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People gather on Hi-Line to support 'Freedom Convoy' in Canada

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Posted at 10:06 AM, Jan 30, 2022
and last updated 2022-01-30 13:08:43-05

BILLINGS — A Canadian woman who lives in Billings threw her support behind the "Freedom Convoy" against COVID vaccine mandates in Canada this weekend, after she hasn't seen her Canadian family since the pandemic began due to travel restrictions.

"I haven't been home in two and a half years. I can't afford to leave my business for the two week time period that it would take to quarantine then the time to actually visit my family once I was allowed out of quarantine," said Kimberly Meier on Saturday.

Meier, 43, is a citizen of Canada, but has a permanent resident visa in the United States. Meier married an American man and has lived in Billings for the past 15 years.

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Kimberly Meier pulled the car over in Conrad, Montana for a Zoom interview with MTN News to speak about the Freedom Convoy in Sweet Grass.

She traveled to the U.S.-Canada border town of Sweet Grass in Montana on Saturday to support the Freedom Convoy.

The group of truckers and other supporters started in western Canada about five days ago, driving in protest of a Canadian mandate where truckers must quarantine for two weeks if passing into the country without a COVID-19 vaccination.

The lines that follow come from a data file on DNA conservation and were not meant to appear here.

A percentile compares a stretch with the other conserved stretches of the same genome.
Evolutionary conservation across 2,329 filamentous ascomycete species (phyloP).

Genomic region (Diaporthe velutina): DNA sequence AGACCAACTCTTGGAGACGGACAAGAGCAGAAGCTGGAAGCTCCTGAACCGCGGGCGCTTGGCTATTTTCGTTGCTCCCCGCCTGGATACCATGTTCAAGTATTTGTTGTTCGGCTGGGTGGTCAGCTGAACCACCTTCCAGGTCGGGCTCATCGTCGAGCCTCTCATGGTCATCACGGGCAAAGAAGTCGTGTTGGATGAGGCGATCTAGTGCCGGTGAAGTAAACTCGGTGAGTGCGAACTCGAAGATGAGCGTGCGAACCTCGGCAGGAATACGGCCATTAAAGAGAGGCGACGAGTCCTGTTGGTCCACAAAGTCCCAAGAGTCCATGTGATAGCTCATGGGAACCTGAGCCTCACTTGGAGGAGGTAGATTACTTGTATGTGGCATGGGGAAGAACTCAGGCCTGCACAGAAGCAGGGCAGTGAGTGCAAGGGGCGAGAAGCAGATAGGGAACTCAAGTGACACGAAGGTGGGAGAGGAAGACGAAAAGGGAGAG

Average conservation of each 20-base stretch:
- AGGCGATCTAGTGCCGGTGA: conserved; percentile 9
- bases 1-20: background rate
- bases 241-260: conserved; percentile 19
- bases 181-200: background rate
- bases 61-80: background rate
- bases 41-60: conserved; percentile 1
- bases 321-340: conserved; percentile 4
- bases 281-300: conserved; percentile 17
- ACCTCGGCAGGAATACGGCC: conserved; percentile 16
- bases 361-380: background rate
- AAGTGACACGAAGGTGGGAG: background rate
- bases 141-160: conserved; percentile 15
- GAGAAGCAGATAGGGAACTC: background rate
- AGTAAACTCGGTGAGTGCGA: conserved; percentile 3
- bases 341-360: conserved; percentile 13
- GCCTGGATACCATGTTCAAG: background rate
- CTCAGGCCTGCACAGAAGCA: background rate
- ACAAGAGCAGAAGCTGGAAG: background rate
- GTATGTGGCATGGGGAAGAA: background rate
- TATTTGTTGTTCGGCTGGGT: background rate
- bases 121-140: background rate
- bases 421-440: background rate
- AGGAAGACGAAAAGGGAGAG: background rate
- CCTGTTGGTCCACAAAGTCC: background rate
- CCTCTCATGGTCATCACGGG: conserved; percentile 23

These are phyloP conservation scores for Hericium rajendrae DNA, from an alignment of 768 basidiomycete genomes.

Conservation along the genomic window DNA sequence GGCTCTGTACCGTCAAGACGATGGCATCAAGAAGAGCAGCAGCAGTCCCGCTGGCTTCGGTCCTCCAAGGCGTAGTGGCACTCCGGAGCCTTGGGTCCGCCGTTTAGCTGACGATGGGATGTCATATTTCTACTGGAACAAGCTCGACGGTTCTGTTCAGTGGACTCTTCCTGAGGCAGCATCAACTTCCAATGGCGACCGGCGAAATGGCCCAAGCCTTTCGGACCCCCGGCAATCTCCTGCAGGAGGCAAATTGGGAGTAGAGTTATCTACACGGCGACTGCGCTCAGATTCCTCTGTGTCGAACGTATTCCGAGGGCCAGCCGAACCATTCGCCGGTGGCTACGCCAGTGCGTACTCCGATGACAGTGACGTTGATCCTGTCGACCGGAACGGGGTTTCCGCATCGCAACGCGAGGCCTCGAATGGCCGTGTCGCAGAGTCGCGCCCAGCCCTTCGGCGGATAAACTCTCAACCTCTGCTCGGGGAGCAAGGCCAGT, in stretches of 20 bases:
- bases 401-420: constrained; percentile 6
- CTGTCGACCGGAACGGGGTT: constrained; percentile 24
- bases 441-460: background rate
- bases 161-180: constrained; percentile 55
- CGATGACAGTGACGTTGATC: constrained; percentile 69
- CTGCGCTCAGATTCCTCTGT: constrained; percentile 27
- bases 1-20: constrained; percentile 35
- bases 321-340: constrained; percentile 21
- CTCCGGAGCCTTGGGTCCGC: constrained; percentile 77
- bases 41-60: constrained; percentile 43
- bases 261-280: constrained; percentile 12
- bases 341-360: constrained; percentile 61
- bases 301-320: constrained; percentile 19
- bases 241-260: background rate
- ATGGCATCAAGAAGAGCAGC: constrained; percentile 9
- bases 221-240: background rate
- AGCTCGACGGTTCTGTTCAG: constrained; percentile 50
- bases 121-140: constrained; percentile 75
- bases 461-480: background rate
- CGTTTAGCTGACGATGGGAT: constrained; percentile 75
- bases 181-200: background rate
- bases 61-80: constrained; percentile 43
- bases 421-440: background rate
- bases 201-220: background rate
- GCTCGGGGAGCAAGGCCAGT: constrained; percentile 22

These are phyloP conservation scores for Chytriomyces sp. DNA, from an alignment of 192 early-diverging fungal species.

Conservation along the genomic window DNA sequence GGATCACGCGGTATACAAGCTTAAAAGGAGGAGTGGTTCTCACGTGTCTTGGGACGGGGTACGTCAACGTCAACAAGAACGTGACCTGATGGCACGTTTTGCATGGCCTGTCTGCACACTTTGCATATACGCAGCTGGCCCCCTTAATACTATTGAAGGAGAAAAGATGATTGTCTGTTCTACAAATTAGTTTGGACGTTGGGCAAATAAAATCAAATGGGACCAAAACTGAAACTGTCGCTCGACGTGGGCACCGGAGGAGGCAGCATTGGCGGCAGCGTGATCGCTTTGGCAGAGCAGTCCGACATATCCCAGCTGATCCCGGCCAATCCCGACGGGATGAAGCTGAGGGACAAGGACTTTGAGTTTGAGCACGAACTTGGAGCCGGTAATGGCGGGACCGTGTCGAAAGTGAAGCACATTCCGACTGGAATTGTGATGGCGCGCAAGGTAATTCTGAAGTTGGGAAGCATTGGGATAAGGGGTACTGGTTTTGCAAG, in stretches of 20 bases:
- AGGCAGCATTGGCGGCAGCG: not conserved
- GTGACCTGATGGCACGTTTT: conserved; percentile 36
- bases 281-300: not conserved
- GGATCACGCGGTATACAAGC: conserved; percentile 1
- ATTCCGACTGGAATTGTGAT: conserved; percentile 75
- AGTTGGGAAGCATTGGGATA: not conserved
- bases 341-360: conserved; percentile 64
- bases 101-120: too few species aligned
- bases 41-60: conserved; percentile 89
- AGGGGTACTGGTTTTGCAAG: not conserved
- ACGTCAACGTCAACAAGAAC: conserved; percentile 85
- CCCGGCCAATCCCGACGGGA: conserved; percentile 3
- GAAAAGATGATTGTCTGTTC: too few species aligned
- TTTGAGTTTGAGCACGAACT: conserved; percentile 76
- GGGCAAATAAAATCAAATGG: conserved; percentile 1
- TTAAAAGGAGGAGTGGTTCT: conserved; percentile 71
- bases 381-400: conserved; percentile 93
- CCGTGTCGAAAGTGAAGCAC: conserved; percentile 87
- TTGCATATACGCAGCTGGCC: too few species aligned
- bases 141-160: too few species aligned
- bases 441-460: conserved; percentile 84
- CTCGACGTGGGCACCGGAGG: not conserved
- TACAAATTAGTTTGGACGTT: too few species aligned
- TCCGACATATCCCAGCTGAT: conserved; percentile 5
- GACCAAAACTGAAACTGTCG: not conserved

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Kimberly Meier (left) stands with another person in Sweet Grass, Montana during the Freedom Convoy.

The convoy made it to the Canadian capital in Ottawa on Saturday, according to the Canadian Broadcasting Corporation.

Meier said there was support for the convoy on both sides of the U.S.-Canada border.

"It was lines and lines of trucks. They were honking their horns. We were out on the road, Canadian flags and American flags on the other side. It was great. It was a great show of support," Meier said.

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Kimberly Meier's view in Sweet Grass, Montana on Saturday during the Freedom Convoy.

While Meier isn't a truck driver, she said she's frustrated with the two-week quarantine requirement for unvaccinated travelers.

Her parents came to Montana to visit in November and when they got back to Canada, they had to quarantine for two weeks - and calls from the Canadian government to Meier's parents checking up on their quarantine didn't sit well with her.

"They did their PCR tests, then still when they went home, my mom got a phone call and one was a video call just making sure that she was doing her required quarantine. It's unreasonable, the restrictions that they have even on citizens there," Meier said.

The National Post of Canada says police in Ottawa expect the total number of "Freedom Convoy" vehicles will top out between 1,000 and 2,000.